Title

Effects of Cross-Fostering on Play and Anxiety in Juvenile Fischer 344 and Lewis Rats

Roles

Student Authors:

Samantha R. Eck '16, Gettysburg College

Lana S. McDowell '16, Gettysburg College

Jennifer A. Soroka '14, Gettysburg College

Document Type

Article

Publication Date

2-1-2017

Department

Psychology

Abstract

A cross-fostering design was used to assess the relative involvement of genetic variability and early postnatal experiences on differential levels of playfulness in juvenile Fischer 344 (F344) and Lewis (LEW) rats and the extent to which strain differences in anxiety may influence play in these two strains. F344 dams were found to lick and groom their pups less than LEW dams and this was not dependent upon the strain of the pups in the litter. As expected, F344 rats were less playful than LEW rats as demonstrated by fewer playful contacts directed to the nape of a Sprague-Dawley (SD) partner and a decreased likelihood of rotating completely to a supine position when their nape was contacted by the SD partner. These differences could not be readily explained by parallel strain differences in anxiety. The pattern of effects on play as a function of cross-fostering depended on both the genetic background of the pup and the motivational state of the pup prior to testing. Whereas in-fostered LEW pups solicited more play as isolation prior to testing increased from 4 to 24 h, cross-fostered pups of both strains as well as in-fostered F344 pups were relatively insensitive to the motivational modulation of play solicitation. Responsiveness to play solicitations in pups of both strains reared by F344 dams was insensitive to prior isolation whereas pups reared by LEW dams were less likely to respond with a complete rotation to a supine position when solicited as isolation increased from 4 to 24 h prior to testing. These data suggest that the overall level of playfulness in a particular strain of rat is fairly resistant to cross-fostering and may be particularly sensitive to genetic variation whereas how this urge is titrated and modified by motivational factors may be influenced more by epigenetic factors.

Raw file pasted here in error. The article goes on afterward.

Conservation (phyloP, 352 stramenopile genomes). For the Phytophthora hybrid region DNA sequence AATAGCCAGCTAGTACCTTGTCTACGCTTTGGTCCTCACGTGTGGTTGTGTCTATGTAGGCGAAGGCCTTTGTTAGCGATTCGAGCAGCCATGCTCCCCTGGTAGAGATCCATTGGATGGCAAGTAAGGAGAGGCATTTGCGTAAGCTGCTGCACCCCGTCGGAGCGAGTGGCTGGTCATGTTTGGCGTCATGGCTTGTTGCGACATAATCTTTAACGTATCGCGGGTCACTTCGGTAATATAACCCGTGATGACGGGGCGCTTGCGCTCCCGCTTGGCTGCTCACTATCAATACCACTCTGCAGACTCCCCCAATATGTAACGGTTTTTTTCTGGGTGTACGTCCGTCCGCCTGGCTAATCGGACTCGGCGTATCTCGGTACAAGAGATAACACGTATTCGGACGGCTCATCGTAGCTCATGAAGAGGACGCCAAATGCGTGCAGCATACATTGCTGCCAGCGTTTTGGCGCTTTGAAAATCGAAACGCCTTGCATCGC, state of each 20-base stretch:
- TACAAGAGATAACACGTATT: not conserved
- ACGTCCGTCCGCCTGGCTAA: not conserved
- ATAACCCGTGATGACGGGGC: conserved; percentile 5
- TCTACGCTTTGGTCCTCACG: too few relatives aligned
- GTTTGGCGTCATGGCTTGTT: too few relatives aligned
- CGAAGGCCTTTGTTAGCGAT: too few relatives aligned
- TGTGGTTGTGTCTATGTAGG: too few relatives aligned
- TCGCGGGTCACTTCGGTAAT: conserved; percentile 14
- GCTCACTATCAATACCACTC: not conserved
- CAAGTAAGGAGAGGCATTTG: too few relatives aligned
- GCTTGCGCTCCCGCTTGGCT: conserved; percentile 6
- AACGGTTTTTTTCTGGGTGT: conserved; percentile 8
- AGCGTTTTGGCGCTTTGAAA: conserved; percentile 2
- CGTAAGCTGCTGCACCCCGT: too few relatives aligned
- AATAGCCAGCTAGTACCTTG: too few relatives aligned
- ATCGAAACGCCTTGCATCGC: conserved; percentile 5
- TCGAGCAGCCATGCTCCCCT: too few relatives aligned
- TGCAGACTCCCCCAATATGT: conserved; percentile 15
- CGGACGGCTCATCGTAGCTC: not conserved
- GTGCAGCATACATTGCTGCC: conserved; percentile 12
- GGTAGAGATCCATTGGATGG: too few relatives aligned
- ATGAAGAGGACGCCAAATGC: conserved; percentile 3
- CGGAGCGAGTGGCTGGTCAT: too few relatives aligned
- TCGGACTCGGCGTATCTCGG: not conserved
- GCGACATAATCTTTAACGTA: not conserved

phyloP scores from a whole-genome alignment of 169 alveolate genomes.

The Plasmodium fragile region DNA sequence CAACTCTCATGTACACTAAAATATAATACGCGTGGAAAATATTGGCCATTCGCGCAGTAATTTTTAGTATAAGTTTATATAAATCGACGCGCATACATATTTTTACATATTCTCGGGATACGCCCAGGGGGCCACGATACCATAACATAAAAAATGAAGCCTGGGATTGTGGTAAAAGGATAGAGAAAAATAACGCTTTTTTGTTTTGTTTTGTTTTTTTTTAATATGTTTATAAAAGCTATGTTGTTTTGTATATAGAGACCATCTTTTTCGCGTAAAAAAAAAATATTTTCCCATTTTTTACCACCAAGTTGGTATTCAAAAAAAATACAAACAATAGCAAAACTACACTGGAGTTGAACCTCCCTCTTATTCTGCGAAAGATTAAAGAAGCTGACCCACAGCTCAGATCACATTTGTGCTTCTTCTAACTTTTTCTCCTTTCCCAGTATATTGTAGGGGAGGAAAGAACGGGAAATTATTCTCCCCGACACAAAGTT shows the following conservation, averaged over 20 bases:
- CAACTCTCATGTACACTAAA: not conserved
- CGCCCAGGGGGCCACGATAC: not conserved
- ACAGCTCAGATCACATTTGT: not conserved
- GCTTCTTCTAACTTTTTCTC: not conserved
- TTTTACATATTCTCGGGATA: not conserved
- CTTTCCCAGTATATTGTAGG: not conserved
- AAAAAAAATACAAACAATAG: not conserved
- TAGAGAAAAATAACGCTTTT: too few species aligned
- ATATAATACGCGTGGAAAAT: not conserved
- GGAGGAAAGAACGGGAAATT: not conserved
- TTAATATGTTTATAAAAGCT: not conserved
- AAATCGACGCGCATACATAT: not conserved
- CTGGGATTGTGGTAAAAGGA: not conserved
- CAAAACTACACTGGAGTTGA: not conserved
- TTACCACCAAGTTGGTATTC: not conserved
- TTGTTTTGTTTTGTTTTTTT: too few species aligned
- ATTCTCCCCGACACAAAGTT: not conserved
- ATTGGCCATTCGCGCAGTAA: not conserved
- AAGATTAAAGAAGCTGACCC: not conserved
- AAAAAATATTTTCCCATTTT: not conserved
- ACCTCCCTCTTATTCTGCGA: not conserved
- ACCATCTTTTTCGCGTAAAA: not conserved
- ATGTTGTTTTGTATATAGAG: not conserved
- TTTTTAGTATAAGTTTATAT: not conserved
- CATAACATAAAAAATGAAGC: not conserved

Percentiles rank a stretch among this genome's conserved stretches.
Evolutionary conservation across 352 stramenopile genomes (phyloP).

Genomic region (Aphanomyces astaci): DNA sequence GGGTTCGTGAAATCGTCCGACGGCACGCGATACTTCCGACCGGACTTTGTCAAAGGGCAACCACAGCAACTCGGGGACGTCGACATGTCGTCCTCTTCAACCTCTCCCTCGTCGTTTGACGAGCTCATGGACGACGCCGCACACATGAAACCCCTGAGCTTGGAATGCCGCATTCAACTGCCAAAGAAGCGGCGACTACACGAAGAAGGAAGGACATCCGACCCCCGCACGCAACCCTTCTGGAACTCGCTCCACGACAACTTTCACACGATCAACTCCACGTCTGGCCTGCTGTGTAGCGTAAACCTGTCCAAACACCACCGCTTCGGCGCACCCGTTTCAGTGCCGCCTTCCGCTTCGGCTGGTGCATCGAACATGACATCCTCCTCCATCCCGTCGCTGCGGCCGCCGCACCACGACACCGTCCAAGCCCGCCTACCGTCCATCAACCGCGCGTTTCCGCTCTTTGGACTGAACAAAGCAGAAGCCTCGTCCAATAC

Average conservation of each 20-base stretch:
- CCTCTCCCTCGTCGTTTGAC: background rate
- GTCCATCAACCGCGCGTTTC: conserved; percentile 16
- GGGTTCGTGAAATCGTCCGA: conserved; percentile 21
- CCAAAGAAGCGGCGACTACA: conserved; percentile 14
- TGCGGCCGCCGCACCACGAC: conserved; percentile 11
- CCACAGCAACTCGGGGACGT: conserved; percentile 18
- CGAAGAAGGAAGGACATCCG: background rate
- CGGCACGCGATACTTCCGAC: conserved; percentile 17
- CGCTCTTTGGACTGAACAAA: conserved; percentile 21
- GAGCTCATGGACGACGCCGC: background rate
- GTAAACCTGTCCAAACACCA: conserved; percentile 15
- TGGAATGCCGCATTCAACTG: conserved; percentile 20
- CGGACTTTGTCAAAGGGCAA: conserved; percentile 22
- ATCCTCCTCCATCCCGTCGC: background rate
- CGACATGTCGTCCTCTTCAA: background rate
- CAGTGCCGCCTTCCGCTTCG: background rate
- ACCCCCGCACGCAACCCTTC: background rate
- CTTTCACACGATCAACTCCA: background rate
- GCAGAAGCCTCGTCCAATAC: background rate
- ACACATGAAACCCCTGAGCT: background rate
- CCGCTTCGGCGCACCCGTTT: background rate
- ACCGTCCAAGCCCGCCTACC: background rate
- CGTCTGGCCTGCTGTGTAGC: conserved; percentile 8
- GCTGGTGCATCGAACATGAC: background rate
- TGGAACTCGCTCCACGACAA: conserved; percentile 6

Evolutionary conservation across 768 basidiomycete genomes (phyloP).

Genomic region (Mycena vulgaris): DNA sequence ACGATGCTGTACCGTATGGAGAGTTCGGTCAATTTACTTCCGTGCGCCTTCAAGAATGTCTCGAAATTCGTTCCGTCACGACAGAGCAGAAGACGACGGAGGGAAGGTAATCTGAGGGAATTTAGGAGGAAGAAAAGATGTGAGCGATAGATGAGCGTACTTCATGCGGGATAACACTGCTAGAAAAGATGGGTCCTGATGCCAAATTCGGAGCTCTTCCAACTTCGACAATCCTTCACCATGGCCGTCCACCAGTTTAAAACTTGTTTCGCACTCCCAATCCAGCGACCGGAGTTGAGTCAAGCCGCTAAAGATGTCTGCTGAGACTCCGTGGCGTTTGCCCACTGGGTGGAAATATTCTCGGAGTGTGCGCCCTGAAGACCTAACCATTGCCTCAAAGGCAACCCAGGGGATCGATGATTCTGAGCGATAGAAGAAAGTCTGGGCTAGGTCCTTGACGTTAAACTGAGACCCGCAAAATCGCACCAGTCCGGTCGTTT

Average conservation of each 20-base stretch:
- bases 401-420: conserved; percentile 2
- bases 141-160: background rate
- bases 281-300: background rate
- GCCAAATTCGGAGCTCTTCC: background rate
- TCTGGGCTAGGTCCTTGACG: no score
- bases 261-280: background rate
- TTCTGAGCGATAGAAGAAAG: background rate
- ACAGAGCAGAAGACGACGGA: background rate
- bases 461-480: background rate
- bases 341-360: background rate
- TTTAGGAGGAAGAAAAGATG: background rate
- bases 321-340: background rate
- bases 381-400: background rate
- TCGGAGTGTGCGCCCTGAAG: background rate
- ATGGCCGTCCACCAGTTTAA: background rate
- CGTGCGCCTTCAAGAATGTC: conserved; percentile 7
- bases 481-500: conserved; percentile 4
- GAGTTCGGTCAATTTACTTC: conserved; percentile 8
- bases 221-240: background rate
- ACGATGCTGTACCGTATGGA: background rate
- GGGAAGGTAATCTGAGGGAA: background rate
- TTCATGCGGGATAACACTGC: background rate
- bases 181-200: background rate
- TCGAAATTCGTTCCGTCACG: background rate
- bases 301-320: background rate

Comments

Original version available from the publisher at http://www.sciencedirect.com/science/article/pii/S0031938416305741

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